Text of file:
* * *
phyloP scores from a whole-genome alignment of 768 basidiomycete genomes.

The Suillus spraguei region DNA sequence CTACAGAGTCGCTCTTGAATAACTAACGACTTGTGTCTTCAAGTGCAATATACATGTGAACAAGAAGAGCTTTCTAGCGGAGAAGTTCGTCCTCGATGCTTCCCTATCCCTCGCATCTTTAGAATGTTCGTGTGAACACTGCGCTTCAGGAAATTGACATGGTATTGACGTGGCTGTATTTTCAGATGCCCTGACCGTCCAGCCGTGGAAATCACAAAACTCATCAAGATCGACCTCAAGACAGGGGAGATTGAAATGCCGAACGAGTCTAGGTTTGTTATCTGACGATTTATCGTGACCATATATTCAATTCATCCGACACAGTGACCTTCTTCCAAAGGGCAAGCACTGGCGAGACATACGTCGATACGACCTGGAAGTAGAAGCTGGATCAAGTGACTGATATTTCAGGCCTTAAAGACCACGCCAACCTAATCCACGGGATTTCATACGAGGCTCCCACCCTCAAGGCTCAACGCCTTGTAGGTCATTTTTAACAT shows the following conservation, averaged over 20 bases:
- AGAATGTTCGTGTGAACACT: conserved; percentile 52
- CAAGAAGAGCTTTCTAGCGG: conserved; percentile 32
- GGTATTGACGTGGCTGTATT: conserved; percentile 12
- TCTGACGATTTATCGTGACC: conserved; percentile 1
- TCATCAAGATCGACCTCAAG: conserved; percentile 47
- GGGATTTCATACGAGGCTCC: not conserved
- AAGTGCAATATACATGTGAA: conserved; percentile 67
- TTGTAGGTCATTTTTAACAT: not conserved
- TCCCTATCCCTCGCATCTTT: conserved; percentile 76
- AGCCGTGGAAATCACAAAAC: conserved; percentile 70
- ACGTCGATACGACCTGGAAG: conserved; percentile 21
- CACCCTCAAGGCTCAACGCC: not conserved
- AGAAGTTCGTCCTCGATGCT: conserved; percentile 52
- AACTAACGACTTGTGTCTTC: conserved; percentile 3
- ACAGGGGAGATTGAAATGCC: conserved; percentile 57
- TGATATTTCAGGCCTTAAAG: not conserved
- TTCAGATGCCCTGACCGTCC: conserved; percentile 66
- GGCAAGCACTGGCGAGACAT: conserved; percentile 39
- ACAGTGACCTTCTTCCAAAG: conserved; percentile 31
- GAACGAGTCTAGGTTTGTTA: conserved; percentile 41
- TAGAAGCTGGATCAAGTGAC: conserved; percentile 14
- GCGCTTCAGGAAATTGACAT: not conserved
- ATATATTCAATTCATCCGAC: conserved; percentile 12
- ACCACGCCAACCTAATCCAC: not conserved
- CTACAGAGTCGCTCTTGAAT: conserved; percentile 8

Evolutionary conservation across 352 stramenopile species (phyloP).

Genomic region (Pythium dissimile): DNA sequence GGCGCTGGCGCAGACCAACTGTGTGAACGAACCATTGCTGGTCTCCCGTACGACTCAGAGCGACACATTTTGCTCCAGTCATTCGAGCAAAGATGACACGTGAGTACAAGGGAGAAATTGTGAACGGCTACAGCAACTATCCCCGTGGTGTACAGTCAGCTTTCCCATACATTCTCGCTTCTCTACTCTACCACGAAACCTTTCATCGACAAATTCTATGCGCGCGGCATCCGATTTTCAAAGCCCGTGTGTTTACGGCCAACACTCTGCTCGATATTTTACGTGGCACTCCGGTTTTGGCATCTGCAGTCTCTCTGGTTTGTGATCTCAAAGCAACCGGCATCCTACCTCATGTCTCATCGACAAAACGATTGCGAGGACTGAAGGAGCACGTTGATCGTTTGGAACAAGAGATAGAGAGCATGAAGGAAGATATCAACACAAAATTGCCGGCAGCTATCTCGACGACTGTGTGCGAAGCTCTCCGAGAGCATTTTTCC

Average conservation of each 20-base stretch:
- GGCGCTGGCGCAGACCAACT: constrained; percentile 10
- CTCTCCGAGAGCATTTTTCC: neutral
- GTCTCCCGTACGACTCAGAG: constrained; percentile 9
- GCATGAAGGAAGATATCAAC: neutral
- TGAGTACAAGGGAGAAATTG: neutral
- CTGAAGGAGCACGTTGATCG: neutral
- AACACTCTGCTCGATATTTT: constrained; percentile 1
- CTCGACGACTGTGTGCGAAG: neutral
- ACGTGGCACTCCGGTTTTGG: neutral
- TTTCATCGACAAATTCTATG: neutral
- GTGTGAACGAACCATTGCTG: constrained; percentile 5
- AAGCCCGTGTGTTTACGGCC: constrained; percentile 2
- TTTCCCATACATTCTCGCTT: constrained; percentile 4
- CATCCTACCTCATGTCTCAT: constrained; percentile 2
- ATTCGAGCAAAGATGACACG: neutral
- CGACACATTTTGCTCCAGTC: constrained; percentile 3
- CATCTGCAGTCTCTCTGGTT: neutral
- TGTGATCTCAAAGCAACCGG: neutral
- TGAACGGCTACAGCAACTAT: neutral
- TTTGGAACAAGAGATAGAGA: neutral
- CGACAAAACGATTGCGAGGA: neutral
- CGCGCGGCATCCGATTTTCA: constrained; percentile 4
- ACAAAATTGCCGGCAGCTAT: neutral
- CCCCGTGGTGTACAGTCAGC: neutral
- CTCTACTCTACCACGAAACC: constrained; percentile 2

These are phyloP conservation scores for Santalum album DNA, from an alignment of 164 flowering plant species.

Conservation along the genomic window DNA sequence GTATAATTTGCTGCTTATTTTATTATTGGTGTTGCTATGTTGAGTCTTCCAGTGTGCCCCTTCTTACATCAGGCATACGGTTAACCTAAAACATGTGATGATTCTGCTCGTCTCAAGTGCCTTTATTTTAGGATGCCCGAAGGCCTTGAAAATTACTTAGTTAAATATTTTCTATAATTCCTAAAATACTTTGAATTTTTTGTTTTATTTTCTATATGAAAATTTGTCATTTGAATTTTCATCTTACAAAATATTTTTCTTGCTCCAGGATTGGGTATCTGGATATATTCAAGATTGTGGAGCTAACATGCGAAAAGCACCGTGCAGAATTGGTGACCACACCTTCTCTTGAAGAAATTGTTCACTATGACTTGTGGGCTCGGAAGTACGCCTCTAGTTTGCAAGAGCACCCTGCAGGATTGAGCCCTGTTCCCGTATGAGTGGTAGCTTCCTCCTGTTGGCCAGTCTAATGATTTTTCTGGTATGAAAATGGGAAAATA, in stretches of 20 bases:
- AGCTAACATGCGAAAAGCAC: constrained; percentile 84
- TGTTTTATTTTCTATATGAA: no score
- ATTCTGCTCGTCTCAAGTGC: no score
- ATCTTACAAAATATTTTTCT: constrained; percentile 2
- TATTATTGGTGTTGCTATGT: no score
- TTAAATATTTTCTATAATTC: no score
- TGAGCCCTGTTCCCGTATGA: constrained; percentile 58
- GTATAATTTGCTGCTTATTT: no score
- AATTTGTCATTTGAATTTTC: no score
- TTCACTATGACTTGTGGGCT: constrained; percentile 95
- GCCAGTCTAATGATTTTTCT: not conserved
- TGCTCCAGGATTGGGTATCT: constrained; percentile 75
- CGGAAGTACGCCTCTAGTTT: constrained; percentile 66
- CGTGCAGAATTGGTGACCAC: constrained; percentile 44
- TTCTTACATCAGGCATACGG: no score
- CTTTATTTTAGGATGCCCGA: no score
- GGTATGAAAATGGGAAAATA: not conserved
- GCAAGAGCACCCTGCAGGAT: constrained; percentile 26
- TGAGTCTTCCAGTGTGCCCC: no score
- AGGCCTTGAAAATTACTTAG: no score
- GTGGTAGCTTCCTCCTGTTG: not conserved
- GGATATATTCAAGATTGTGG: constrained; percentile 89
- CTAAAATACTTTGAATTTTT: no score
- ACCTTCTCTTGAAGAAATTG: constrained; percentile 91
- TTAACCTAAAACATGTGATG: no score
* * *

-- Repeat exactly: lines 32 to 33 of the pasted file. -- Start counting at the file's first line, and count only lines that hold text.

- CTCTCCGAGAGCATTTTTCC: neutral
- GTCTCCCGTACGACTCAGAG: constrained; percentile 9